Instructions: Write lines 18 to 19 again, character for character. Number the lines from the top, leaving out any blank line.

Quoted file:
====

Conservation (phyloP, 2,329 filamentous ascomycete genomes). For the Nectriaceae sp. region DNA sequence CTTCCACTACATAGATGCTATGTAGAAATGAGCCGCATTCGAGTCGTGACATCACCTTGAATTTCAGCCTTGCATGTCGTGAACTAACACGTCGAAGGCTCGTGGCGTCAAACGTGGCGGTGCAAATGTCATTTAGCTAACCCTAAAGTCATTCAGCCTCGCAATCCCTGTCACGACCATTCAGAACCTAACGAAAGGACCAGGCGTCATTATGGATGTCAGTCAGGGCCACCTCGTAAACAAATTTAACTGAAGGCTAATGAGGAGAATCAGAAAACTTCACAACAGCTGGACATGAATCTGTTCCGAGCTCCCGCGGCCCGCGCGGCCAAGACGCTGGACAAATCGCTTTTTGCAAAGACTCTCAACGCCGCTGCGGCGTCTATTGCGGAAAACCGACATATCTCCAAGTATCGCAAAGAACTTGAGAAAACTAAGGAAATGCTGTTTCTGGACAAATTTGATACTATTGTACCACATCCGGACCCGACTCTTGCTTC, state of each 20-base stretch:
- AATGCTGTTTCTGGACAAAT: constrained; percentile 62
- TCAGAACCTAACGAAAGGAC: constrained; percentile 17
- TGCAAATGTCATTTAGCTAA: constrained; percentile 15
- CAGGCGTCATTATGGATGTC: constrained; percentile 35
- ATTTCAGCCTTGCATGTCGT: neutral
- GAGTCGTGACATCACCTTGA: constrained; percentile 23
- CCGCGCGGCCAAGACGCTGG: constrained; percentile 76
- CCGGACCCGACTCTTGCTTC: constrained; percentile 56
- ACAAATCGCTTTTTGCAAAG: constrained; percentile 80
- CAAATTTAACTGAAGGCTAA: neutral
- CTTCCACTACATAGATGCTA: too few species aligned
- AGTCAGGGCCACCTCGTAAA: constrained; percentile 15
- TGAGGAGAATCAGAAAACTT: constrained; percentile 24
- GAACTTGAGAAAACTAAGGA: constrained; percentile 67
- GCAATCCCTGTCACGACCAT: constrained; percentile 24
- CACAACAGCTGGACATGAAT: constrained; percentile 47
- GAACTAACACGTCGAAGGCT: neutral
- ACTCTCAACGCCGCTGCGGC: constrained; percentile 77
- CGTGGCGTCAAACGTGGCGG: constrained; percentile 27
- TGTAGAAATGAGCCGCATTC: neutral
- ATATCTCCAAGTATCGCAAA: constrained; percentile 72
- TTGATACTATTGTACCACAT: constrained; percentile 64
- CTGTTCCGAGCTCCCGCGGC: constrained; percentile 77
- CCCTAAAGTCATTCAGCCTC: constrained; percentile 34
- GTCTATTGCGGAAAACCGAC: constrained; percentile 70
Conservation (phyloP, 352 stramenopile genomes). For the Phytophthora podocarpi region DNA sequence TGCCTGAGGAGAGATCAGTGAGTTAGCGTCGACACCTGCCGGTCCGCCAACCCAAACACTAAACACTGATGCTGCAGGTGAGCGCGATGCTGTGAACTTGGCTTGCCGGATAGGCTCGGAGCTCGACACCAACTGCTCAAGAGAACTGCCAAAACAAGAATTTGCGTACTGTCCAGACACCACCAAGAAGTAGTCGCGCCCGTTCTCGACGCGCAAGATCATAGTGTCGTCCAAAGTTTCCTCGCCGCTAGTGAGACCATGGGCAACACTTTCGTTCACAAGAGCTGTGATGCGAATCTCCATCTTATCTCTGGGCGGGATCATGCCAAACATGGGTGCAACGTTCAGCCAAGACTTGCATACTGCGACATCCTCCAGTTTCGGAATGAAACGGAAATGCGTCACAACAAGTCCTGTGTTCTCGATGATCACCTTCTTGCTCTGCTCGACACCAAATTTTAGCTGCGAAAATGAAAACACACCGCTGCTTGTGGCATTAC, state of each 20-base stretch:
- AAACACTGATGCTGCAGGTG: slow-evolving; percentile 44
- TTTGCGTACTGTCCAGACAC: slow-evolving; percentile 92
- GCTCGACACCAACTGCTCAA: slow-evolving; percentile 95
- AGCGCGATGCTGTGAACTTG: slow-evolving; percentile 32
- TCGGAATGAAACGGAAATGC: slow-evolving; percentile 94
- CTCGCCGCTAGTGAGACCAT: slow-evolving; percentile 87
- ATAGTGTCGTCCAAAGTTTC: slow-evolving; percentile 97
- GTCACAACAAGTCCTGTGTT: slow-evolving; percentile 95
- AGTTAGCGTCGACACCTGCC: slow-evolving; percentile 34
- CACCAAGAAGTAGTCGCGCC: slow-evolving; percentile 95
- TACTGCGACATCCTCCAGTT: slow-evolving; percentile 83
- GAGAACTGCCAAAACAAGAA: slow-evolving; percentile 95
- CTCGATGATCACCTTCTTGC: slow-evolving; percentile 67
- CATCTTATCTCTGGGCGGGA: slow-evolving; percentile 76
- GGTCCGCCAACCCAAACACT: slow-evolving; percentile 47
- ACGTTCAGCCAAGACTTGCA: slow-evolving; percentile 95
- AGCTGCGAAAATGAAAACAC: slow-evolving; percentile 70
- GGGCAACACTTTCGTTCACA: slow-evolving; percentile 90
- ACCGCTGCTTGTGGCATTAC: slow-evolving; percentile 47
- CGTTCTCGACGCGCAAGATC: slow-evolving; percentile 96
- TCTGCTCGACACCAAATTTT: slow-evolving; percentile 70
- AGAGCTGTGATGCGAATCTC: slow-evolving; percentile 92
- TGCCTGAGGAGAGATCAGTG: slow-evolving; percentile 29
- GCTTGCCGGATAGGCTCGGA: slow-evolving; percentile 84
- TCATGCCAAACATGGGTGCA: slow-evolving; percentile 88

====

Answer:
- GAACTAACACGTCGAAGGCT: neutral
- ACTCTCAACGCCGCTGCGGC: constrained; percentile 77